Matthew 1:18-25

When the Moment of Crisis Comes

The Rev. Charles Hoffacker

The simple truth is this: none of us avoids a crisis. All of us have trouble in the course of our lives. Someone may appear to be always on top of the world, but what this shows is that we do not know that person well.

Take a man who is success in business, who cannot help but make money. He is elegantly dressed — his shoes are shined, his tie is choice, his cufflinks gleam. He has a warm smile, a firm handshake, a confident voice. But look beyond all that, and find out more.

Get to know this man, and there will be some crisis or trouble in past or present. Perhaps an early business failure, or a broken marriage, or a handicapped child. Perhaps he feels overwhelmed by cutthroat competition or desperately bored with both work and home.

Appearances can be deceiving! Even the successful, the self-assured, the attractive have their burden to bear. None of us avoids crisis. All of us have trouble in the course of our lives.

Because this is so, the great difference does not lie between those free from trouble and the rest of us. The great difference appears between those vanquished by their problems and those people who find in their problems something worthwhile that redeems the rest.

Today’s Gospel is the other annunciation story. Not the one about Gabriel appearing to Mary with a message, but the annunciation to Joseph.

Joseph. Remember him? Before he gets to the Bethlehem stable, he is a young man who just wants to marry his fiancee, settle down, make an honest living as a carpenter, and raise a family. Then it happens! Joseph finds out that Mary is pregnant, and knows that he is not the father. He feels betrayed, rejected. The engagement must end, and with it the hope this couple had for a happy life together.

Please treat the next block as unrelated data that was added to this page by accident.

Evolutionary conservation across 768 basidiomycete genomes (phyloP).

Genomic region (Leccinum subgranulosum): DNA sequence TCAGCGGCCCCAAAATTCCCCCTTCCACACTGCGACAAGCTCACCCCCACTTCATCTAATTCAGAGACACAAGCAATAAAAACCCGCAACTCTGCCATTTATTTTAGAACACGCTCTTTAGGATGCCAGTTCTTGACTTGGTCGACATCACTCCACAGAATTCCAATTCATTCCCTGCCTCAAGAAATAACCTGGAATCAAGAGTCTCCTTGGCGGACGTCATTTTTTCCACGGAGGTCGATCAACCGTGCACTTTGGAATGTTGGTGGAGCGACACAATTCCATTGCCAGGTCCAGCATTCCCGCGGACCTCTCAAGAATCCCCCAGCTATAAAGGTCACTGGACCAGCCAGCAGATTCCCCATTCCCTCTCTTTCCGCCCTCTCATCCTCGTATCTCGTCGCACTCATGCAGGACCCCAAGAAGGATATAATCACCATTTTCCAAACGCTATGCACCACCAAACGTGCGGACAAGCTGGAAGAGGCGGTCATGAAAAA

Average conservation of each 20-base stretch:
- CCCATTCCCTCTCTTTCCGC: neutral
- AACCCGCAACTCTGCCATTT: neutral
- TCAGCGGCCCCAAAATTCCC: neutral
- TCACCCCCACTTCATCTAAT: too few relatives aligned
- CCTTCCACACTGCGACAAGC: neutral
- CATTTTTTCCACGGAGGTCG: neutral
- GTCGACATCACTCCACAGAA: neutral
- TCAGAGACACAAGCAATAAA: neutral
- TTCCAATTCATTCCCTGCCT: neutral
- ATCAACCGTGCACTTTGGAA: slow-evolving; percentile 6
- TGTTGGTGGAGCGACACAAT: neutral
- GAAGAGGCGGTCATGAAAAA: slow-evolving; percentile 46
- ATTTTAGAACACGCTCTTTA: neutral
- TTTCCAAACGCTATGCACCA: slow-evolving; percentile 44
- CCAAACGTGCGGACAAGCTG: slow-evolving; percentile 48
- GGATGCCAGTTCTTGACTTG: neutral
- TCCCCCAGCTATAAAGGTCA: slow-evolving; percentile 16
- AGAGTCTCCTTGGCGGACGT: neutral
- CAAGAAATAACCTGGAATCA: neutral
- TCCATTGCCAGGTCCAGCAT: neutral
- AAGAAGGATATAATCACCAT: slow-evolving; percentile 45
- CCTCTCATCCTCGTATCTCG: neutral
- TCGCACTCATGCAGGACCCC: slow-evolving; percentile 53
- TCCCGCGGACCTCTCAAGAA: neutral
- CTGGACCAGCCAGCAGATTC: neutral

He decides to end the engagement quietly rather than subject Mary to public disgrace. This will spare him and Mary and their families a great deal of grief. But still Joseph is heartsick. Nothing is to come of his love for Mary, nothing at all. She has no future now, and he does not want the future that awaits him.

Joseph lies awake at night pondering the huge horror that has overtaken him. Finally he falls asleep. But his sleep is not peaceful. He is disturbed by a dream, the sort of dream one still remembers years later.

In this dream a brilliant heavenly figure appears — the angel of the Lord. The angel calls to him by name, and reminds him that one of his ancestors was David, Israel’s greatest king. Then the angel tells Joseph not to be afraid, but to keep the engagement, to marry in spite of everything. For the child Mary carries inside her has no human father, but is from the Holy Spirit. The baby will be a boy, and Jesus is to be his name. That name means Savior. It will be the right name for this child, for somehow he will save his people from their sins.

Joseph wakes up, his mind strangely tranquil because of the dream. He does what the angel told him to do. He marries his fiancee, the baby boy is born, and he is named Jesus. People assume that Joseph is his father. But Joseph and Mary know otherwise.

There is a crisis! There is plenty of trouble! And what happens? Joseph is not crushed by what occurs. Instead, he receives a message that changes everything. But that divine message would be useless except for one thing:  Joseph is willing to hear it and act on it.

Indeed, this dream that Joseph has is only the first in his series of important dreams. Each of them is meant to move him in the right direction, to keep his family out of harm’s way. Joseph is willing to hear the message and act on it.